Man, I wish I'd had my camera with me for the field trip. Yesterday was the first of our class field trips. We went to the Blue Heron Paper Mill, KB Recycling, and Metro Central transfer station.
Edit: Fortunately for me, someone else did take pictures! And gave permission to use them! All photos taken by and used with permission of Jim Keiter. Thanks Jim!
From the tour, it was a little hard to really see what was going on in the paper mill. Yes, there were bunches of giant rollers making and moving paper, but you couldn't really see the paper. Yes, there were big tanks and machines pulping and de-inking the paper, but you couldn't see inside. The two tangible things we saw were the bales of paper fresh off the trucks (hauled in from various material recovery facilities, which is who sorts out your curbside recyclables and commercial materials from businesses),
and some of the pulped paper mush mixed in with contaminants.
And by "contaminants", I mean pop bottles, CDs, tin cans, and whatever else made it past the sorting stage at the material recovery facilities. Of the tons and tons of material brought in to make their paper products, they lose about 15% to unusable paper fibers (at some point, fibers get to where they are just so used up, they can't bind into new paper anymore, and are lost in the pulping and pressing processes) and contaminant materials. But wow, the turn-around!
Material, trucked in from as close as up the river and as far away as Idaho, is brought to the mill first thing in the morning. Six hours later, the finished paper is trucked out again to become newspaper inserts, fast food to-go bags, and independent newspapers.
After Blue Heron, we visited KB Recycling, a material transfer station. As of this writing, their website was under construction, but you can find some information on them on this page.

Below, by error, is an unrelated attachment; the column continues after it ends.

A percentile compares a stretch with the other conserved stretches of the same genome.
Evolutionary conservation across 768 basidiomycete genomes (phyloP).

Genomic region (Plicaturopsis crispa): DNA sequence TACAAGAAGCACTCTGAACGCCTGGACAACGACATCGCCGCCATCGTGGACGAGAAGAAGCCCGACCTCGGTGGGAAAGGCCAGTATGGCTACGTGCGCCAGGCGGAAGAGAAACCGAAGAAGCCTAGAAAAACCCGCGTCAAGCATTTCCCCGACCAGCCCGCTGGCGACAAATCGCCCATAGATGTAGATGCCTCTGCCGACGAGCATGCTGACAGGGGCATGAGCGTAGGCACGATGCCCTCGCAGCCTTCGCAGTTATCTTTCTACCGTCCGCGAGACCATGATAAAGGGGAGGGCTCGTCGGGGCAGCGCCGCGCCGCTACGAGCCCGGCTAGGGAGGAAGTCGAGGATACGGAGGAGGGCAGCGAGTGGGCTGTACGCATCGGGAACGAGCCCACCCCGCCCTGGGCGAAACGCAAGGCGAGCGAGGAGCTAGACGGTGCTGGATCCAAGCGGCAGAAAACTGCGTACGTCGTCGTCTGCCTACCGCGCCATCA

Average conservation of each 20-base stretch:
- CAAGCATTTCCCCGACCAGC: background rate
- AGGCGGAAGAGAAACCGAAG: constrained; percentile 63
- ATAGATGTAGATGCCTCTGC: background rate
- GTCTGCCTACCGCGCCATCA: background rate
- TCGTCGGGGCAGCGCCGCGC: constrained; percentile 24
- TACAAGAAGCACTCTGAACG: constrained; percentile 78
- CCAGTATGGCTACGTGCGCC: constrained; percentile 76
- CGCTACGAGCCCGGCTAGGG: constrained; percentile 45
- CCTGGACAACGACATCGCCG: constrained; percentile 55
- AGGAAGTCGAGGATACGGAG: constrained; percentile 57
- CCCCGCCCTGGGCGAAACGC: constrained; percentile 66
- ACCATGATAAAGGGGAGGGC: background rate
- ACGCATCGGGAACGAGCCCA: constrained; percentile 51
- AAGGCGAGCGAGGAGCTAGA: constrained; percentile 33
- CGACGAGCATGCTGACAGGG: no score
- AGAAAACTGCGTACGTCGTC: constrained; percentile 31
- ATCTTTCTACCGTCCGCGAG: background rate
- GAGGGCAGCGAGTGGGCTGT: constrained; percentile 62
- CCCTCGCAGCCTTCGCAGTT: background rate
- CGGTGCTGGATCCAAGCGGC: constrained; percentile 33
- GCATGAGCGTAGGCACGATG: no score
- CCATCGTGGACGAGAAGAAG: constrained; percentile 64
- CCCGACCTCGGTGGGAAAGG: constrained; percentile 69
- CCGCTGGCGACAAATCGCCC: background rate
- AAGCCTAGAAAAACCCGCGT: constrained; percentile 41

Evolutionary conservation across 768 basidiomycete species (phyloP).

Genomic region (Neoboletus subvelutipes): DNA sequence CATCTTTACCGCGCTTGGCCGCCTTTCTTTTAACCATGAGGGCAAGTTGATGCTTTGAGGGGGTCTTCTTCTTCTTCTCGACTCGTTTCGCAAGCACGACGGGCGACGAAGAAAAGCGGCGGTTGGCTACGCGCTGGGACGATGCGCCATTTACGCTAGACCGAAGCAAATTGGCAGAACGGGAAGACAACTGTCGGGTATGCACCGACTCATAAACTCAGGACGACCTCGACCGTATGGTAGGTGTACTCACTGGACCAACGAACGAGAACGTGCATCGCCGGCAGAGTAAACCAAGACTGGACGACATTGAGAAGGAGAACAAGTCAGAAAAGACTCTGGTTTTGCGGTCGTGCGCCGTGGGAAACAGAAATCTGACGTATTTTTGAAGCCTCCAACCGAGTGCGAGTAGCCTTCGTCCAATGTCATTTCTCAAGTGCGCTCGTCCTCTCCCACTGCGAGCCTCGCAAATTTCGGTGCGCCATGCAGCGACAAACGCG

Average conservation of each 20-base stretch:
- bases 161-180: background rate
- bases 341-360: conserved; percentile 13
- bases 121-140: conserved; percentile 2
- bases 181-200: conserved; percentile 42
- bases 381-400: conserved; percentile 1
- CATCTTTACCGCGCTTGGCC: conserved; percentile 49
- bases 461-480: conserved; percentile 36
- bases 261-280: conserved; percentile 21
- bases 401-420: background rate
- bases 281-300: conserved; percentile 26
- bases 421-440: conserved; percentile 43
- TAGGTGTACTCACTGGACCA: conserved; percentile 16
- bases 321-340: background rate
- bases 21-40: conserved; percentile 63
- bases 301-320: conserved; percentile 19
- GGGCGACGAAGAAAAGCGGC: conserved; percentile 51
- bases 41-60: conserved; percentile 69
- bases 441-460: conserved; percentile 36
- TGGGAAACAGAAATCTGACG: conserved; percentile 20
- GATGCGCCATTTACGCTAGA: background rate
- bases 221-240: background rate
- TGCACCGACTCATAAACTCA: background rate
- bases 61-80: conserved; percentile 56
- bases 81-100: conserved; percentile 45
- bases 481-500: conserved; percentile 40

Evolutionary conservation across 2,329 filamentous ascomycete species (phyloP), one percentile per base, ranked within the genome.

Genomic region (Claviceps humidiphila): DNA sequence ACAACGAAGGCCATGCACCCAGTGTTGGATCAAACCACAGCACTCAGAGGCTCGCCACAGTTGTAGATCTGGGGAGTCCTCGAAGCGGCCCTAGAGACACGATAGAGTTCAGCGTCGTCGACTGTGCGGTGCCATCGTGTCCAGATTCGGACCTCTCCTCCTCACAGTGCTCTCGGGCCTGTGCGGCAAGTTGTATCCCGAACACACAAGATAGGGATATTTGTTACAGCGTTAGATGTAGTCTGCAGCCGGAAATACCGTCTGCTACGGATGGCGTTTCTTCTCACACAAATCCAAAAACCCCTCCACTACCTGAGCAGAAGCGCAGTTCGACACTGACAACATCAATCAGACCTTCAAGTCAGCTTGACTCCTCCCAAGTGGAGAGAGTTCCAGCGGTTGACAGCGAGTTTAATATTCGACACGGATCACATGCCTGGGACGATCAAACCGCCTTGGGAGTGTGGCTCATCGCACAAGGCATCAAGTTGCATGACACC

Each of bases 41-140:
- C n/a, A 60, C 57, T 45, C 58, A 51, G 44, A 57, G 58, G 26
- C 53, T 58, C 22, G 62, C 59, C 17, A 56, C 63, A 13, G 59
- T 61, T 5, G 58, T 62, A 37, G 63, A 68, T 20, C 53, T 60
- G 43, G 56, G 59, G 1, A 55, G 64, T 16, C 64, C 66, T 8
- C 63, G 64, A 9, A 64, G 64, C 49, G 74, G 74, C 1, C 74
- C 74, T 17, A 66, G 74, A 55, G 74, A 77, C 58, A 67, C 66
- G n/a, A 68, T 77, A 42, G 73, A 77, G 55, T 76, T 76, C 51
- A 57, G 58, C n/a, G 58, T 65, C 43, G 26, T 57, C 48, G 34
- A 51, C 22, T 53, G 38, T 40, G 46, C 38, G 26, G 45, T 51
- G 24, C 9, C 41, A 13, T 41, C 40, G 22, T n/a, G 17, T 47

Here in the Portland Metro area, we put out our recycling in two wastestreams: glass (in a bucket by itself) and metal/paper/plastic (all together in a big rolling cart). KB takes material brought from curbside recycling and sort it back out into individual material piles. The idea is that residents are more likely to recycle more materials if they can just pile it all into one bin rather than bundle each material separately. It also makes for less contamination overall – overall, the workers at KB sort the truckloads of waste much more effectively than individual residents sort out their own materials.
So, here’s what happens at KB: Trucks bring in residential recyclables that have been put out curbside. The trucks dump their tightly-bundled loads on the floor of the station, the bundled material gets fluffed out and scooped up onto a big machine that transports material up onto a conveyor belt several feet up off the floor while letting cardboard fall through into a pile underneath.
Workers sort materials off the conveyor belt by hand – metal goes through this chute, plastics go through another, trash through another, while leaving paper on the conveyor belt until the end. Whatever’s left on the conveyor belt gets dumped off into a pile, then rerouted up another machine that sorts paper vs. cardboard as best it can, and then through one more conveyor belt for one last sort. Not one part of the process sorts everything out 100%, but they do a pretty good job.
Once a single-material pile is big enough, it gets shoved across the floor of the station to another conveyor. Workers here go through it briefly one last time for contaminants (anything that isn’t the target material) while, for instance, the cans get loaded into the bundler. The cans will get squashed into a 2,600 pound bundle to be shipped off to a metal reprocessor.